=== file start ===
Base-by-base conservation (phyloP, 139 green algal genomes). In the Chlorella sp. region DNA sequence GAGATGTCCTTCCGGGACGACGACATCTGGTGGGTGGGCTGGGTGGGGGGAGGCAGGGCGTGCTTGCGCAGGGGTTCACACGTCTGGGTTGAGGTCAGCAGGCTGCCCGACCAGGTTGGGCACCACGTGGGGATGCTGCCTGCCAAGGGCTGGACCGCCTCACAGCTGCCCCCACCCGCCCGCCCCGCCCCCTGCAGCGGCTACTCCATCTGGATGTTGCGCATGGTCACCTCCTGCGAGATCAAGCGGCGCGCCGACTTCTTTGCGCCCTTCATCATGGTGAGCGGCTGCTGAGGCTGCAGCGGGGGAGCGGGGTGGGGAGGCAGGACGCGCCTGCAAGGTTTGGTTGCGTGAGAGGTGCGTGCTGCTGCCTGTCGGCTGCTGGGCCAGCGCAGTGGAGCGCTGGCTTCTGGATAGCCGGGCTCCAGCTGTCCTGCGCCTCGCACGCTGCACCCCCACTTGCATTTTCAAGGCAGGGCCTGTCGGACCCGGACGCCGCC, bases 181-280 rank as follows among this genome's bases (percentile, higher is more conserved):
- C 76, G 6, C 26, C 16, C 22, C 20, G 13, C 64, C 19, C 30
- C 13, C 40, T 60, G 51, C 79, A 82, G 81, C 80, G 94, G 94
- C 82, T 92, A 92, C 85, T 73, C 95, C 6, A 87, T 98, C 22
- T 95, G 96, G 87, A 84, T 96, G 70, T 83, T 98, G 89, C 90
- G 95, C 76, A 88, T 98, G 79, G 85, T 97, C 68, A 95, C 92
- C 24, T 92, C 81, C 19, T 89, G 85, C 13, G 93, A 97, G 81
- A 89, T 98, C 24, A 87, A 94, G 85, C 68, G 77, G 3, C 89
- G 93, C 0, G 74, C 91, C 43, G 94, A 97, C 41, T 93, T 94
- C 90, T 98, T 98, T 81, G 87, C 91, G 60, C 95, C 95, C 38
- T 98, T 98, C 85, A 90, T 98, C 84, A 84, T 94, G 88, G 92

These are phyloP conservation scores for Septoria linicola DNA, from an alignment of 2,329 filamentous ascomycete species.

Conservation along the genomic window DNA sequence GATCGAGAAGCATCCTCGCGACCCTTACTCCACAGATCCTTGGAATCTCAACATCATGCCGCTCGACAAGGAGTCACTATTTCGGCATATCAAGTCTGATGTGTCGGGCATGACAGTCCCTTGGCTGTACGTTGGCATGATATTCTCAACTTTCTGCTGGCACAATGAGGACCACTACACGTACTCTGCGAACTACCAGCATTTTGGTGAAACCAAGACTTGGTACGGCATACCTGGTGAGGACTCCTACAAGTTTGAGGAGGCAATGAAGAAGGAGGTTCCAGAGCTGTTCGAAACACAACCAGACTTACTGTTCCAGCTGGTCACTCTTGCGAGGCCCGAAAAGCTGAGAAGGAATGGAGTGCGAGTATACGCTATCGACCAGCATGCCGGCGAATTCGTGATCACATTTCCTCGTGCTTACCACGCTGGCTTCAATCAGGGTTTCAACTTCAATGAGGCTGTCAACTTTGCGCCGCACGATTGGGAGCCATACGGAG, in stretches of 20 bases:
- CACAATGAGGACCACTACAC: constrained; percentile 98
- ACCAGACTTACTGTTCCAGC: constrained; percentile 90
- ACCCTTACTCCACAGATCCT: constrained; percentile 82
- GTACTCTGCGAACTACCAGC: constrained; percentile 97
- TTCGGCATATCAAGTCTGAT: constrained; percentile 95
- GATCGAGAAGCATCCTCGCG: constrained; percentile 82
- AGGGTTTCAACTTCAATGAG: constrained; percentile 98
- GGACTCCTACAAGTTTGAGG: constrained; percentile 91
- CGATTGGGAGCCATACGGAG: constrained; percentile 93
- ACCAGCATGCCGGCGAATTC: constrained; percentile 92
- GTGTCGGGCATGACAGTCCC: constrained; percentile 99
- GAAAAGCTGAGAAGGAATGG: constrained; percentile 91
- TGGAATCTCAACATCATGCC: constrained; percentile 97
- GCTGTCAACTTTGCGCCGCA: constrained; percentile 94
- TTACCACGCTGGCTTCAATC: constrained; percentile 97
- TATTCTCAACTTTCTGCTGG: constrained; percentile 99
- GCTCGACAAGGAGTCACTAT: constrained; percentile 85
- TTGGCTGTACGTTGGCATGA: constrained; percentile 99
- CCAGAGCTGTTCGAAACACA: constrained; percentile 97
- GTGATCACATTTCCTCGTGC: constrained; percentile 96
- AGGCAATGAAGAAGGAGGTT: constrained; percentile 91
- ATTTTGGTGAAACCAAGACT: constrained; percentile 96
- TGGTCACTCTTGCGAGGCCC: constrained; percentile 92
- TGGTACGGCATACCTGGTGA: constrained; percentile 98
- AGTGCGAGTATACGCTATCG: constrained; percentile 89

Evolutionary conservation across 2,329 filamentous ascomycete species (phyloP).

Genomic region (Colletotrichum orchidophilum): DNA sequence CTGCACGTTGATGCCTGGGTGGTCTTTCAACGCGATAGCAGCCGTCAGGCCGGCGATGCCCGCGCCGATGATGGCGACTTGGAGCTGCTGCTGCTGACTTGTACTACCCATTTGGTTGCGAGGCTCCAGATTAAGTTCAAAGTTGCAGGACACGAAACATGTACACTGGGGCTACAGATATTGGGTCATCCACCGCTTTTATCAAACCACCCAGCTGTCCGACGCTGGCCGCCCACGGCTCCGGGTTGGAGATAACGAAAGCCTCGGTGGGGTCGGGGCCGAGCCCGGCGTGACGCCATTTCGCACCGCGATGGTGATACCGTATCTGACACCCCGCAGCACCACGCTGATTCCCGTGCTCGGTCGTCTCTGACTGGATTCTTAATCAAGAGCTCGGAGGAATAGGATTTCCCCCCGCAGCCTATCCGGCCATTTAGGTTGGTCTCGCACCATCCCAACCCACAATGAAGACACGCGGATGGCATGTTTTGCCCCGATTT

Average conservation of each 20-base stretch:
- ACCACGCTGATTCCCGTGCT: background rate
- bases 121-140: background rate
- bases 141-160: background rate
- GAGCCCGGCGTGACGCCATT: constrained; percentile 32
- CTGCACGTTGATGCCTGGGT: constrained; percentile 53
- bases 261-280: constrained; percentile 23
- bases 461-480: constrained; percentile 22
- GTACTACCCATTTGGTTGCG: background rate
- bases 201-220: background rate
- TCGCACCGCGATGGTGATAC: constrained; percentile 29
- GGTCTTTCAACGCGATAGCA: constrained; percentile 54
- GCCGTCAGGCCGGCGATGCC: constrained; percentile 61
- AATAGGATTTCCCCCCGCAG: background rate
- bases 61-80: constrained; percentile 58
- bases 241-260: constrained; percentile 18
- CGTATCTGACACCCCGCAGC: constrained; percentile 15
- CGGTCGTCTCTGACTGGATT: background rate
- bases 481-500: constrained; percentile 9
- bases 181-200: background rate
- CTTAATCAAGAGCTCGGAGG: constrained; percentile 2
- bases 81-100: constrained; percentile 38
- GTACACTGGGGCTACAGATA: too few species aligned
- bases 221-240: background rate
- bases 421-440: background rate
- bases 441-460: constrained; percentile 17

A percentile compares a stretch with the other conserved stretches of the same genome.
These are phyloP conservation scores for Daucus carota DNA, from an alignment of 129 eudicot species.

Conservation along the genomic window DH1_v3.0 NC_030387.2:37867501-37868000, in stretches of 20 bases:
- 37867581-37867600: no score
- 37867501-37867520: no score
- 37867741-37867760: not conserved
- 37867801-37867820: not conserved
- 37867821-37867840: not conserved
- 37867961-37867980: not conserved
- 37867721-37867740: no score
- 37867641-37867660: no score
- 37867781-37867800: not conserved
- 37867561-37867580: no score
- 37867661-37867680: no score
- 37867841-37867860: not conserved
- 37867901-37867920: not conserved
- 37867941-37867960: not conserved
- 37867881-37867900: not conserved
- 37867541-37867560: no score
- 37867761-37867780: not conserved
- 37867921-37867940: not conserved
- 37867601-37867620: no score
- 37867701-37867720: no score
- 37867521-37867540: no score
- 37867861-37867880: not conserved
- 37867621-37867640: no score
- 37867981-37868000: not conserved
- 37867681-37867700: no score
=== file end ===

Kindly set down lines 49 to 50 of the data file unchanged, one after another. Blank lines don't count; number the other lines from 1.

- GTACTACCCATTTGGTTGCG: background rate
- bases 201-220: background rate